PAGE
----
Intended for healthcare professionals

Practice Uncertainties

Is cranial computed tomography unnecessary in children with a head injury and isolated vomiting?

BMJ 2019; 365 doi: (Published 23 May 2019) Cite this as: BMJ 2019;365:l1875
  1. Simon Hardman, paediatric registrar and clinical research fellow1,
  2. Ola Rominiyi, neurosurgical registrar and clinical research fellow1,
  3. David King, paediatric registrar2,
  4. Edward Snelson, paediatric emergency medicine consultant2
  1. 1University of Sheffield, Sheffield, UK
  2. 2Sheffield Children’s Hospital NHS Foundation Trust, Sheffield, UK
  1. Correspondence to simonhardman{at}

What you need to know

  • Computed tomography (CT) neuroimaging for children with head injury carries a small increased risk of malignancy

  • There is limited low quality evidence that vomiting following head injury in children, in the absence of other clinical features, is not frequently associated with intracranial complications

  • In children with minor head injuries and four episodes of isolated vomiting, including one during the observation period, offer review by a clinician experienced in head injury management to decide about further active observation or immediate CT imaging, and involve parents in the decision.

Nearly 35 000 children in the United Kingdom present to emergency departments with head injuries each year.1 These are largely minor injuries with normal or minimally impaired consciousness level. Around 5% have intracranial complications with approximately 1% having clinically important traumatic brain injuries (box 1).12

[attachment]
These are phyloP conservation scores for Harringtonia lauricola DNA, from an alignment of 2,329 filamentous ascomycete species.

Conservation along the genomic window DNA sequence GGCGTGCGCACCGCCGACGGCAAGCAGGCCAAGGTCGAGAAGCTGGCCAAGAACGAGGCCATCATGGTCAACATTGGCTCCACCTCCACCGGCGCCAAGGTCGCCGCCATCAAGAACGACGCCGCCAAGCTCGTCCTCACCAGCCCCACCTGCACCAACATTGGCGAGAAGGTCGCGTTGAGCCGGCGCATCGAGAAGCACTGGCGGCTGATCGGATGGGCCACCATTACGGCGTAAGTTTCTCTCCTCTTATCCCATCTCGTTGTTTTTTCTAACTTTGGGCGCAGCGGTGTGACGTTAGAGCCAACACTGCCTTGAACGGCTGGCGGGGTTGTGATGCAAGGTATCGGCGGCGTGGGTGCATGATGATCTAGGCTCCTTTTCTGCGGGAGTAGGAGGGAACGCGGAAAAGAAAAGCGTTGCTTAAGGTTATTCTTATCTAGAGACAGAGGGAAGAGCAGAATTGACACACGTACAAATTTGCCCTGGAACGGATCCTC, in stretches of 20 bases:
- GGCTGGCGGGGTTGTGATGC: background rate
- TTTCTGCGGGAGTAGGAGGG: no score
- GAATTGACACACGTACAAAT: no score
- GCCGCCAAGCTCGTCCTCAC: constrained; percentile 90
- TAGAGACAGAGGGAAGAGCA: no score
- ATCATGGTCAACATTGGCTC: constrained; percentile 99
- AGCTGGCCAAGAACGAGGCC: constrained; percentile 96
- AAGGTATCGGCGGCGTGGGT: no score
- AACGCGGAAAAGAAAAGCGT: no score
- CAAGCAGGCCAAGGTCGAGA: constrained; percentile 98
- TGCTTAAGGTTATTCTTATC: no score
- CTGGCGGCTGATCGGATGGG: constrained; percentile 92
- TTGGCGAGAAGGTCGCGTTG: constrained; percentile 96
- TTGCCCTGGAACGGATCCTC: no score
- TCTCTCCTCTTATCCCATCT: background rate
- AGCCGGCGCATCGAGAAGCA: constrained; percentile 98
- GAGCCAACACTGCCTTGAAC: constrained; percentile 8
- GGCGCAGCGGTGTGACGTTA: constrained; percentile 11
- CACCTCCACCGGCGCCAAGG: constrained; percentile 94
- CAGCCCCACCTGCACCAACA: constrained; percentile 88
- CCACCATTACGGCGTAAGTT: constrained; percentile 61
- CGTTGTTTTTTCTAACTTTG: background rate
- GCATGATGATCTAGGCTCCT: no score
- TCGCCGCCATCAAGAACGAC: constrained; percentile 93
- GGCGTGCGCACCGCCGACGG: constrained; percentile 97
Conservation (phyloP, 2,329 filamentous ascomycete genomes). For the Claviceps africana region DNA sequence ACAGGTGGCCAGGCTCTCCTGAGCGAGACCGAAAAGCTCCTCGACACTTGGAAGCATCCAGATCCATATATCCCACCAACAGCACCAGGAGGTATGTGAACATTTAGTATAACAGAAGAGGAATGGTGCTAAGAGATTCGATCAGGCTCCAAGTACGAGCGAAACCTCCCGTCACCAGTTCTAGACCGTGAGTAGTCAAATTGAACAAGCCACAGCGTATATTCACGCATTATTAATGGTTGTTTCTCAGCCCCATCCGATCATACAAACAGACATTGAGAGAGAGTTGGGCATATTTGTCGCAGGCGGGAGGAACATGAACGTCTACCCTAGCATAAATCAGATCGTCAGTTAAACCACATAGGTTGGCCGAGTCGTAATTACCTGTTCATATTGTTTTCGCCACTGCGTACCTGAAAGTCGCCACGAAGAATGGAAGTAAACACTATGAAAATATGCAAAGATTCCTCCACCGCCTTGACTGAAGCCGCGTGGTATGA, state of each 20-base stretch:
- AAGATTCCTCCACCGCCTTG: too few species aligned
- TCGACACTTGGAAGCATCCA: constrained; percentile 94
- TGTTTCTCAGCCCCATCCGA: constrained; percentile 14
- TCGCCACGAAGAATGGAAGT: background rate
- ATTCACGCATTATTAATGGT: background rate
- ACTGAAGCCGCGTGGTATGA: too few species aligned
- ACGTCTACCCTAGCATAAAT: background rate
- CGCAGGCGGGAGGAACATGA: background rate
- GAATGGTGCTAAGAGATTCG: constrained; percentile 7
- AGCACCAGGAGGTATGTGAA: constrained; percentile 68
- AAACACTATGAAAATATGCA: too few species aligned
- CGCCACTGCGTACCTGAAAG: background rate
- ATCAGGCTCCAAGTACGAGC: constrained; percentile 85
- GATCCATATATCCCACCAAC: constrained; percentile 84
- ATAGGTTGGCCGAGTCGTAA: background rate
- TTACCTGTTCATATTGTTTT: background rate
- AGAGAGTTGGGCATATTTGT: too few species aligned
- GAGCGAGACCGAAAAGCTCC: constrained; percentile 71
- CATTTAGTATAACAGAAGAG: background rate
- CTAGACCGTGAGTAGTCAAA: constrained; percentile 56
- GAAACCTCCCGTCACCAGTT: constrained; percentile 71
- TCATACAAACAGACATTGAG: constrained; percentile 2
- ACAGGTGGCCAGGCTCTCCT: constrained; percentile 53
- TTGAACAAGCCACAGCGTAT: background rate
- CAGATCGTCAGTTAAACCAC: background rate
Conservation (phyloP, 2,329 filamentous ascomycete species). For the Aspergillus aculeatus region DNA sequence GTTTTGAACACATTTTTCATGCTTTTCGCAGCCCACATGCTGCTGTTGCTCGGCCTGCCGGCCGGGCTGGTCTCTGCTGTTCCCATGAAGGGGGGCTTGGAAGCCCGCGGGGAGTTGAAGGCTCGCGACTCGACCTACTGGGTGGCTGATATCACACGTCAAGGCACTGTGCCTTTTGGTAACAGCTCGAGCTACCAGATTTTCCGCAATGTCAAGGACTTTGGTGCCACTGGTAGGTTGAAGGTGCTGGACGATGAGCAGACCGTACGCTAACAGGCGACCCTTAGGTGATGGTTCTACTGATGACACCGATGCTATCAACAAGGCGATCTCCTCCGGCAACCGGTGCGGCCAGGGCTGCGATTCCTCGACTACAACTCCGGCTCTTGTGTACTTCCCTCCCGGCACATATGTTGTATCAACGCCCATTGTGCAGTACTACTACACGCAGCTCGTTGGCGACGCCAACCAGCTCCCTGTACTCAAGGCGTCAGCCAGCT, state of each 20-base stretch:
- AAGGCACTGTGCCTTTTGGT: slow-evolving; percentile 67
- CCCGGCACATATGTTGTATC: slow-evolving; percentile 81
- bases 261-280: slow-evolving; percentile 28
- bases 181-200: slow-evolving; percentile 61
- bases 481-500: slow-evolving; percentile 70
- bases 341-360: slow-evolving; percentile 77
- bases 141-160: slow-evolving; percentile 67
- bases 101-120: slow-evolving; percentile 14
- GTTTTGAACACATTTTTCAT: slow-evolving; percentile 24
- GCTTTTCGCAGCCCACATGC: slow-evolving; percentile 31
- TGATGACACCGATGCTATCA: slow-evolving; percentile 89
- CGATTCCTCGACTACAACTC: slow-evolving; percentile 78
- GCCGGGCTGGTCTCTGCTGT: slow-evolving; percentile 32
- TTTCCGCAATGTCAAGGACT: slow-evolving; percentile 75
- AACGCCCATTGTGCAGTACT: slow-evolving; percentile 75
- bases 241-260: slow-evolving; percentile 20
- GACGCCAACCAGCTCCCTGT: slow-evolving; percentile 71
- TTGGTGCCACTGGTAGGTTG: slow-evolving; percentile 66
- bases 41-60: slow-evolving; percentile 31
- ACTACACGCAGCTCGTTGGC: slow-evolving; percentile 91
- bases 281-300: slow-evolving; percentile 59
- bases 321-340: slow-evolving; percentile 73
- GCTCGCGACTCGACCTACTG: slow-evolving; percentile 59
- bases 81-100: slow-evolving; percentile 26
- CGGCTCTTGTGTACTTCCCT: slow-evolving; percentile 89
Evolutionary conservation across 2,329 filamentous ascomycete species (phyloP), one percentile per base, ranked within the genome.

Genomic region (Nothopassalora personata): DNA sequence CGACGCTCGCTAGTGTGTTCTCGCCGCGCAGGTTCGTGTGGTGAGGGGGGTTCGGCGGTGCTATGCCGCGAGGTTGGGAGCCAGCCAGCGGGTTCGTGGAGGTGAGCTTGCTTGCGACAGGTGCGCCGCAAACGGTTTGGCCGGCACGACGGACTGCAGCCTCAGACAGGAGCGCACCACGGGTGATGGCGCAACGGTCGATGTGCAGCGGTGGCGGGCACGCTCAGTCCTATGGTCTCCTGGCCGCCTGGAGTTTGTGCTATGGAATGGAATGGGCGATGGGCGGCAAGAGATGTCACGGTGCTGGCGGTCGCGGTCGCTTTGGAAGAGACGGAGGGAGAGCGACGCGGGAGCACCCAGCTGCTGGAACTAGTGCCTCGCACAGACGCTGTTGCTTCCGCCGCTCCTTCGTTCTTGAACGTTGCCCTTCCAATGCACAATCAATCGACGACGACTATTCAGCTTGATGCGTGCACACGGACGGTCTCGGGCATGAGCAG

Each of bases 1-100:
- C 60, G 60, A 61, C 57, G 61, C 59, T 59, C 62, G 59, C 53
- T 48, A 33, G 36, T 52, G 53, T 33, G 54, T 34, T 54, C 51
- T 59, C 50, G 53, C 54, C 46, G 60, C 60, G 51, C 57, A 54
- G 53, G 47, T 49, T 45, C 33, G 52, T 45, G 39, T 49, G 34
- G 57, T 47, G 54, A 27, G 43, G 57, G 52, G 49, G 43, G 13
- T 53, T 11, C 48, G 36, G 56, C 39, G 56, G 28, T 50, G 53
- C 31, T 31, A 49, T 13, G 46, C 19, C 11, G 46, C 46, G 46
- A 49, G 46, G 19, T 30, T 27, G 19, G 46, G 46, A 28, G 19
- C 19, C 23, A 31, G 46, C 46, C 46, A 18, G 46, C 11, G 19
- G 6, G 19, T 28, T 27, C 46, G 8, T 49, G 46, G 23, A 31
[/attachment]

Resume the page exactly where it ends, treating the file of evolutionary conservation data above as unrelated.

Box 1


TBI-CT—Traumatic brain injury on CT2

Head injury with any of the following signs on CT:

  • Intracranial haemorrhage or contusion

  • Cerebral oedema, traumatic infarction, diffuse axonal injury, sigmoid sinus thrombosis

  • Midline shift of intracranial contents or signs of brain herniation

  • Diastasis of the skull, pneumocephalus, skull fracture depressed by at least the width of the table of the skull

ci-TBIClinically important traumatic brain injury2

Traumatic brain injury resulting in any of the following:

  • Death

  • Neurosurgical intervention such as intracranial pressure monitoring, elevation of depressed skull fracture, ventriculostomy, haematoma evacuation, lobectomy, tissue debridement, dura repair

  • Intubation for more than 24 hours after injury

  • Hospital admission for two nights or more in association with traumatic brain injury on CT


The use of cranial computed tomography (CT) scans to identify intracranial complications in children with head trauma has increased in developed countries. A third of children with head injuries presenting to emergency departments in the United States receive imaging.3 The associated radiation risk for an individual child is low, but it becomes important at a population level. For …

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